Analog fiber optics technology, the breakthrough transmission mode that made hybrid fiber coax networks possible in the first place, remains everyone’s mode of choice on the downstream, notwithstanding some new concepts such as EPoC (Ethernet PON over coax) that foresee an eventual migration to digital in the downstream. But there’s no question the digital return strategy is coming on strong, prompting most suppliers of traditional analog solutions to add digital to their product portfolios.
In fact, Aurora Networks, a leading supplier of digital as well as analog fiber options, earlier this year reported research results that predict annual deployments of digital return links will outpace analog deployments on HFC networks within two years. “We believe we offer the best analog solutions in the industry and continue to do research in that area with new patent applications,” says Oleh Sniezko, CTO at Aurora. “But we are convinced digital offers a superior solution for the return on HFC networks.”
Mani Ramachandran, CEO of InnoTrans, which has been winning business for its approach to improving performance and lowering costs of analog transmission on downstream and upstream optical links, takes strong issue on both counts, asserting that the InnoTrans analog return is not only the superior analog solution but also trumps digital on cost, performance and capacity measures in all but very long-distance scenarios. “There’s a lot of confusion in the market right now, much of it caused by claims for digital that are made in comparisons with outmoded analog technology,” Ramachandran asserts.
In truth, both parties tend to base their comparisons on benchmarks associated with less than best-of-breed competing options. When the performance parameters of the InnoTrans analog solution are directly compared with those of Aurora’s advanced digital return solution, the analysis becomes more difficult.
That’s because, in the case of InnoTrans, the firm has applied some of the clipping mitigation techniques used with its Chromadigm downstream transmission system on its Adaptive Return Transmission (ART) platform in order to overcome key limitations of even the best performing analog distributed feedback lasers. Similarly, Aurora’s digital return solution has outpaced competitors with cost-saving migration capabilities and the ability to digitally convert a broader segment of RF upstream spectrum.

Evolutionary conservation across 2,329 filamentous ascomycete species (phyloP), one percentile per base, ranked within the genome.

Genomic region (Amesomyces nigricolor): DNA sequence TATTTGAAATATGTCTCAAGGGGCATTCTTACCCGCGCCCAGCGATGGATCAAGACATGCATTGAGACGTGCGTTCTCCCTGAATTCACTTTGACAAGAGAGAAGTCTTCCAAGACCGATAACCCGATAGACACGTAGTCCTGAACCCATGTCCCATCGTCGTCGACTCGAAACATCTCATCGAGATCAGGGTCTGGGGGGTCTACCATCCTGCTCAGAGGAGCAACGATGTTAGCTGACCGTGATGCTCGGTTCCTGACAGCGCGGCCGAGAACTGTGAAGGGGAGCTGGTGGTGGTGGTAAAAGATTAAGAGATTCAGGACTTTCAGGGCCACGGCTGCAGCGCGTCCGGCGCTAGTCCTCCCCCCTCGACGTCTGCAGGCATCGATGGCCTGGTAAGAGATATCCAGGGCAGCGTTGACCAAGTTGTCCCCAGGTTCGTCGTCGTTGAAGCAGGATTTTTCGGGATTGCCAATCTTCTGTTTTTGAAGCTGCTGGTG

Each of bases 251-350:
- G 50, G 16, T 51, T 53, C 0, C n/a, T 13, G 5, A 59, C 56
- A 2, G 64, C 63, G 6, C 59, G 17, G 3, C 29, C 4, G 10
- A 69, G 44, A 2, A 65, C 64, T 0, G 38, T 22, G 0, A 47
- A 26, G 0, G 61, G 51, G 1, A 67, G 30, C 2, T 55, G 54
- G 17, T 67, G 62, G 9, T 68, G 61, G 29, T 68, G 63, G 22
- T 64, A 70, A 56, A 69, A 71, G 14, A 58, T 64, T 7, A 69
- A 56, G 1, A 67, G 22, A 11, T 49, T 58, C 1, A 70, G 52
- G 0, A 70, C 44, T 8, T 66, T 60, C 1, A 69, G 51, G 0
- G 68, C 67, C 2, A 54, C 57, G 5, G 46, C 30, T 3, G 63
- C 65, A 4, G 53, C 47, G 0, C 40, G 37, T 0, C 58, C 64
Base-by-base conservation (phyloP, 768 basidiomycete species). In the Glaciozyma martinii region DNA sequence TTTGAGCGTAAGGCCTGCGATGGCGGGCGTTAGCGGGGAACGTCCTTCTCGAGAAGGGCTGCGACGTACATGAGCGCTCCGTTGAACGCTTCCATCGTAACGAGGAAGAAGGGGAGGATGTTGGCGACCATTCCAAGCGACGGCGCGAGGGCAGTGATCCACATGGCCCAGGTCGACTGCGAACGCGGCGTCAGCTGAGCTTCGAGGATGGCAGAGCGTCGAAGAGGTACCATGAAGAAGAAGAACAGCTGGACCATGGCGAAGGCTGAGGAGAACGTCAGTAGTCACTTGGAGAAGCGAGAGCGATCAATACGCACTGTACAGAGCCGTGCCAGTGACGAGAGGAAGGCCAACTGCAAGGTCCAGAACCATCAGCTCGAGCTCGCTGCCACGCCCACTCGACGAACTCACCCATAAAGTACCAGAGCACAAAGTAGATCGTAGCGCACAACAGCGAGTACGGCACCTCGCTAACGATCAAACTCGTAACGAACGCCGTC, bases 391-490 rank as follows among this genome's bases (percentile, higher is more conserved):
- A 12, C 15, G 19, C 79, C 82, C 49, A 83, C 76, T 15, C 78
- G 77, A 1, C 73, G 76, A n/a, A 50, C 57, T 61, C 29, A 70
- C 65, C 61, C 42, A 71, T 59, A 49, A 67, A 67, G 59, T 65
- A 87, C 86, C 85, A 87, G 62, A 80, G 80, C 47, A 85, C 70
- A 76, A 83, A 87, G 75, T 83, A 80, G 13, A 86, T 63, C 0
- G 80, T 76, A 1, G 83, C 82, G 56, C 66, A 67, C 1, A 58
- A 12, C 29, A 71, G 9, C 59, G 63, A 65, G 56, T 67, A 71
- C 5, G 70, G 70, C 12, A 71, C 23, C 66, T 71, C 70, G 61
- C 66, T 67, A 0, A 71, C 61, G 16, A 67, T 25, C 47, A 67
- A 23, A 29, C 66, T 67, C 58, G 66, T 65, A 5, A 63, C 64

For example, when Ramachandran makes the point that ART outperforms digital at costs comparable to many traditional analog solutions he points to digital solutions that can support digital conversion of 65 or 85 MHz of spectrum modulated at the 256 QAM (quadrature amplitude modulation) level, whereas Aurora’s Universal Digital Return is capable of transmitting 100 MHz of RF spectrum at 1024 QAM and will soon go to 150 MHz.
InnoTrans, with a 40 dB noise power ratio (NPR) over a 20 dB RF signal range within the traditional 5-42 MHz upstream spectrum window, has enough headroom on the ART module to transmit 200 MHz at 256 QAM, albeit at shorter distances than are achieved with digital. In fact, if plant conditions become such as to support 1024 QAM, InnoTrans will be able to do that as well, Ramachandran says.
Sniezko counters that, whatever the return spectrum the Aurora digital return might support today, it can do that on 1024 QAM-modulated channels at the same performance levels it achieves at lower modulation levels. “With our 100 MHz digital link and RF at 1024 QAM the upstream throughput would be 700 megabits per second,” he says. “What we’re saying is our digital link with 10 bit coding can support 1024 QAM at all the dynamic ranges needed for RFoG (RF over Glass), fiber deep and RF.”
While Ramachandran concedes digital may be a better solution for very long-distance uplinks above 80 Km., he notes that by far the lion’s share of situations operators are looking at for digital return upgrades are much shorter and therefore well within the range of exploiting the benefits of InnoTrans’ ART solution. In fact, he adds, with use of erbium doped fiber amplifiers in conjunction with transmissions in the ITU C band (the 1550 nanometer lightwave “window”), operators can look at ART as an alternative even over very long-haul links.
Meanwhile, in the real world of what operators are looking for as they contemplate how best to expand the throughput over their upstream links, the issue has little to do with which solution is best for transmitting over 150 or 200 MHz of RF spectrum. As things stand today, virtually all upstreams use the traditional 5-42 MHz subsplit band with expansion to 5-85 MHz widely viewed as the next step to be taken at some point down the road.